Rocky Gale has one home run in 434 career professional at-bats.

He's gone 13 games between starts this year - his third in professional baseball. And the last time he hit better than .200 was in 2010.

Yet, the 24-year-old catcher is in a spot most minor-leaguers aim for. Gale is one level away from the major leagues and has become a recent staple in the Tucson Padres' Triple-A clubhouse.


"We know, as an organization, what he means to a pitching staff," Tucson manager Terry Kennedy said. "He's got cause/effect kind of thinking behind the plate. He never makes a pitcher do something he can't. Pitchers are first for him; not his hitting."

So his offense needs work, but Kennedy and Tucson pitching coach Steve Webber rely on Gale as much as any other player.

Gale has suited up for three teams this year - Class-A Lake Elsinore (Calif.), Double-A San Antonio and Tucson. The biggest chunk of playing time came in Lake Elsinore, where he had 50 at-bats and hit .180.

But, when Tucson decided to release its backup catcher Brad Davis last month, it had a lot to do with Gale. Kennedy and Webber wanted the Oregon native to work with their pitching staff, even if he didn't get a lot of starts.

To the coaching staff, it was worth having Gale in Tucson to work with pitchers on the side, catching bullpens and going over hitters' scouting reports.

For Gale, it's a perfect role. His favorite part of the game is obvious - he enjoys making pitchers better and putting them in spots to succeed.

"It's a teamwork thing," said Gale, who went 0 for 2 with an RBI in Tucson's 9-5 win over Fresno on Saturday night at Kino Stadium. "I'm competitive and I want to win. When you're focusing on that, you can forget about your failures in the past.

"When you're helping your team get out of an inning with a throw or blocking a pitch in the dirt, you still get the thrill you get if you're a big hitter."

Gale learned to catch from his dad, Paul, growing up in Yoncalla, Ore. His older brother was a pitcher and needed someone behind the plate to catch him. Paul Gale, now an area scout with the Houston Astros, coached at the high school and college levels when Rocky was growing up.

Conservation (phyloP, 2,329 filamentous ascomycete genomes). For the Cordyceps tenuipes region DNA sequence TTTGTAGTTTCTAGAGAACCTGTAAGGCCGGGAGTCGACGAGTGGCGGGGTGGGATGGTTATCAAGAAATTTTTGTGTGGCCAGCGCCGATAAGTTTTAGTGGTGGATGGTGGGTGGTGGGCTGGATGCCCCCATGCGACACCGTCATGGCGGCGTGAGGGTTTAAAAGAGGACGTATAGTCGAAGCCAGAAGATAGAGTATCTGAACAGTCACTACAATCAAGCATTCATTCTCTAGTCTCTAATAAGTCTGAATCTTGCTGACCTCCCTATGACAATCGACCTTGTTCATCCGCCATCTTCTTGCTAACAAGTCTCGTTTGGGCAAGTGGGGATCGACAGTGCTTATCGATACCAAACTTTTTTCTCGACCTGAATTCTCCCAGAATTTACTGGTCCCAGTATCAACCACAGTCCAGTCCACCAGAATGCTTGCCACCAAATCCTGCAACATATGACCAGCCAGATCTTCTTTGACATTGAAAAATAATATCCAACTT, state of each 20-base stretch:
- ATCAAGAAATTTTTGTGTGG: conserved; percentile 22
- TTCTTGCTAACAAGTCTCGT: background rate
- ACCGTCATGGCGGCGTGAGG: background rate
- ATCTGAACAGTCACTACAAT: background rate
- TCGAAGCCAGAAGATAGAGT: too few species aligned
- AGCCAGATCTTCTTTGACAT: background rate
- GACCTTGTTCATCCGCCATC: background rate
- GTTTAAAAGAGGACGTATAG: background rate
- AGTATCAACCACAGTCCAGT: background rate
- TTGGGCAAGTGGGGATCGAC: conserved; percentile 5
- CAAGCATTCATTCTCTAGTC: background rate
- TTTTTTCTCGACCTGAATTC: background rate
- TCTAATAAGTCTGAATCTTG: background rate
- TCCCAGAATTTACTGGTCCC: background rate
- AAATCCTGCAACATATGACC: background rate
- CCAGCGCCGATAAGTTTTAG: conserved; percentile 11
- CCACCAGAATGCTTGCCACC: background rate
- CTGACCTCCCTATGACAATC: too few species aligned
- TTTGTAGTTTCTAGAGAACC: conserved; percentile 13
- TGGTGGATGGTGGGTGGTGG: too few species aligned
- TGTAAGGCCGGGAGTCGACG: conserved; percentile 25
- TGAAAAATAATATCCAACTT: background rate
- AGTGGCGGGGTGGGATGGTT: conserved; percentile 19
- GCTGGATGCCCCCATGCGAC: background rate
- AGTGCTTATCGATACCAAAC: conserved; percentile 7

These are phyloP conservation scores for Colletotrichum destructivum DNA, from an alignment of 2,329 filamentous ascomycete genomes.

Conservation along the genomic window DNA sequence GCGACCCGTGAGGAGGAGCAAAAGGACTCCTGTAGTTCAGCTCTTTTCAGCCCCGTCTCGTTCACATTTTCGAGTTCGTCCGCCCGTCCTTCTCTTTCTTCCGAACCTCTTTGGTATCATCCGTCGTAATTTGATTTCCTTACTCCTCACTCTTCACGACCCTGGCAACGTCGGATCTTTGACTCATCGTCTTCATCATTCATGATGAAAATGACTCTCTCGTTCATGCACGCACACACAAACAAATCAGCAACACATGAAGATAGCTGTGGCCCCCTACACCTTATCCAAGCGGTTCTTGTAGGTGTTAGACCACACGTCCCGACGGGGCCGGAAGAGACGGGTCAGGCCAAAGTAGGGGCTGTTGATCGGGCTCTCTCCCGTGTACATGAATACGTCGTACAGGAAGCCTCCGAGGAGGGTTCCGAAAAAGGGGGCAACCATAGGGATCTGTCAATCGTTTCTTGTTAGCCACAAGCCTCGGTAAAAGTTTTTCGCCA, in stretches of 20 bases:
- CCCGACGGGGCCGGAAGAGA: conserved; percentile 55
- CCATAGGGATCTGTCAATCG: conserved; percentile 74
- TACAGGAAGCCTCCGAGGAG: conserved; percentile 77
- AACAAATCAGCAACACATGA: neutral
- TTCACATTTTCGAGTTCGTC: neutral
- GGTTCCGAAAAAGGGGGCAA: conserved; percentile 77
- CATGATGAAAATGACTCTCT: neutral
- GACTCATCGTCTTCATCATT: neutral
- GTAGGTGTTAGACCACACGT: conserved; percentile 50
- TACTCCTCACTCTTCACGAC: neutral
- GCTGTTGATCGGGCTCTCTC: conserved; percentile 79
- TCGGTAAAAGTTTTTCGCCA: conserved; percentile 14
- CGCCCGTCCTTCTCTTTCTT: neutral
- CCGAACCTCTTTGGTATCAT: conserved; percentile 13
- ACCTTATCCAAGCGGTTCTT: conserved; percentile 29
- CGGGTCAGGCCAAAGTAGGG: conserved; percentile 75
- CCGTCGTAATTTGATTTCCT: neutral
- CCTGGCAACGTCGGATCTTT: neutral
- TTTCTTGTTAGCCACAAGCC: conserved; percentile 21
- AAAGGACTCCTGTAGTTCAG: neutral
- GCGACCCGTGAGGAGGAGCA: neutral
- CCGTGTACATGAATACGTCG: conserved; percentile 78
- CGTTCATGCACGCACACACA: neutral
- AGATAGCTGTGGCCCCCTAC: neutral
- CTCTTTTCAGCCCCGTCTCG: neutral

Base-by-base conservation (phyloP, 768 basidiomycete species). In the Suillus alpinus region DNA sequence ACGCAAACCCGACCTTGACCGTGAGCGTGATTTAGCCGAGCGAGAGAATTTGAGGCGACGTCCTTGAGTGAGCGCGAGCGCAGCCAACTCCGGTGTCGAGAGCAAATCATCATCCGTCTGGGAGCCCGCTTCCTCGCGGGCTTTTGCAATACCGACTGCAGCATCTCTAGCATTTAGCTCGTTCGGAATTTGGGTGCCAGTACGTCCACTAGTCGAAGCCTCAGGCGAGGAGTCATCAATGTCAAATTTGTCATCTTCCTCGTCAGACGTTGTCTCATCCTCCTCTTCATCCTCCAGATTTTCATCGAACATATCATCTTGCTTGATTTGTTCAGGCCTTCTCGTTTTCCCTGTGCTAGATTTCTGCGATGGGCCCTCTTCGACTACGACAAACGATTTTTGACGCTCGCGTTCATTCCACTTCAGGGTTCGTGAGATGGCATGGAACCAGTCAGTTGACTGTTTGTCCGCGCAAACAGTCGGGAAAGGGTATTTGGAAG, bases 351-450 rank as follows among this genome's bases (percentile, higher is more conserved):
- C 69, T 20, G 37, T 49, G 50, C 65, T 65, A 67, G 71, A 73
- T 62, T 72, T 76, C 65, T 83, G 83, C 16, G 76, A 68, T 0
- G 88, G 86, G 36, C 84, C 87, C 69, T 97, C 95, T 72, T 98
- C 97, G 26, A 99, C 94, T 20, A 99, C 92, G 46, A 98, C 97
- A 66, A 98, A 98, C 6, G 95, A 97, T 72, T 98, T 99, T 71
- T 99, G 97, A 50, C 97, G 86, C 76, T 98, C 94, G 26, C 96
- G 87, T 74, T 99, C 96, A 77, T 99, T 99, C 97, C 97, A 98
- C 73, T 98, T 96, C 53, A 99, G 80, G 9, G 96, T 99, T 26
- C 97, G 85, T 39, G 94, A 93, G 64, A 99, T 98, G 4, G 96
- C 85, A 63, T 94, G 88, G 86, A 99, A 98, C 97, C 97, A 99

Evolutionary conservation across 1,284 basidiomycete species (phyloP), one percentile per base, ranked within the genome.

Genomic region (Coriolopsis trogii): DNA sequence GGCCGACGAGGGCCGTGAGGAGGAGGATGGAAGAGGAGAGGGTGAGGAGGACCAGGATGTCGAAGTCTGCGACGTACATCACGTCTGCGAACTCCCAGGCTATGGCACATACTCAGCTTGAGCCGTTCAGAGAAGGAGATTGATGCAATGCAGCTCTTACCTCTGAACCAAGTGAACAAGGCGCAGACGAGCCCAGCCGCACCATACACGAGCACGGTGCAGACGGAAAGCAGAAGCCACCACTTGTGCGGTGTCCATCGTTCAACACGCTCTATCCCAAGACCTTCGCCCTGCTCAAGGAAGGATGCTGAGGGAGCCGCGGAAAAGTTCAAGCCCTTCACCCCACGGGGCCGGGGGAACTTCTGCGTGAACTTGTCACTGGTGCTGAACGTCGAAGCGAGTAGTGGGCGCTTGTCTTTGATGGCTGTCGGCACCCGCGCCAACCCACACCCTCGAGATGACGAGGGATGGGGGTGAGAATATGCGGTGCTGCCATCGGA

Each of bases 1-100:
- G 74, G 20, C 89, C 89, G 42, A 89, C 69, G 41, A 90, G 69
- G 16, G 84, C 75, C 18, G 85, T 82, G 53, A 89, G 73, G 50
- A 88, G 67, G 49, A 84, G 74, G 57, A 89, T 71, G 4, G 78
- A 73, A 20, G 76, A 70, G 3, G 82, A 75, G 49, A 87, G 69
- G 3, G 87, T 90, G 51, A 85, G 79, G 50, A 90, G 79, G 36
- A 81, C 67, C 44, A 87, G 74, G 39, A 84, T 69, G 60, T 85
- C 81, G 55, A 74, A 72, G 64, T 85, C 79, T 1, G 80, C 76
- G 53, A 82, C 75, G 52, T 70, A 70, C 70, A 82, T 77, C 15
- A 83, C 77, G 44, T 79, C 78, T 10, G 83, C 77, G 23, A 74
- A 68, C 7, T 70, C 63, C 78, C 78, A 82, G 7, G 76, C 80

It amazed son to watch dad work with his players and form positive relationships with them. That's been the younger Gale's method since he's been old enough to catch.

"I watched him manage his clubs and he was professional and honest," Rocky Gale said about his dad. "He was there for his players when you need to be and didn't interject to just interject. That's my philosophy as a catcher."

He's had the opportunity to share his approach with a lot of teammates throughout the Padres' organization. The three levels he's played in this year are one less than last year.

In 2011, he played 27 games in High-A, 26 in Low-A, seven in Double-A and four in Triple-A.

When Gale gets transferred, which is often, he's learned not to get too comfortable in his new town.

"I usually get a hotel for three nights and then find a teammate's couch to crash on," Gale said. "I've learned to pack light. It can be interesting with all the zig-zagging, but it's fun."

As for the hitting, Gale is still working on it. He knows if he ever wants a crack at the major-league level, the batting average has to come up.

Kennedy thinks it still can.

"He won't win any batting titles, but I think we can help him improve," Kennedy said. "No one has spent a ton of time with him because of his role in the organization. I think there's lots of room for improvement there."


• Who: Fresno at Tucson Padres

• Where: Kino Stadium

• When: 7:05 p.m.

• Radio: 1600-AM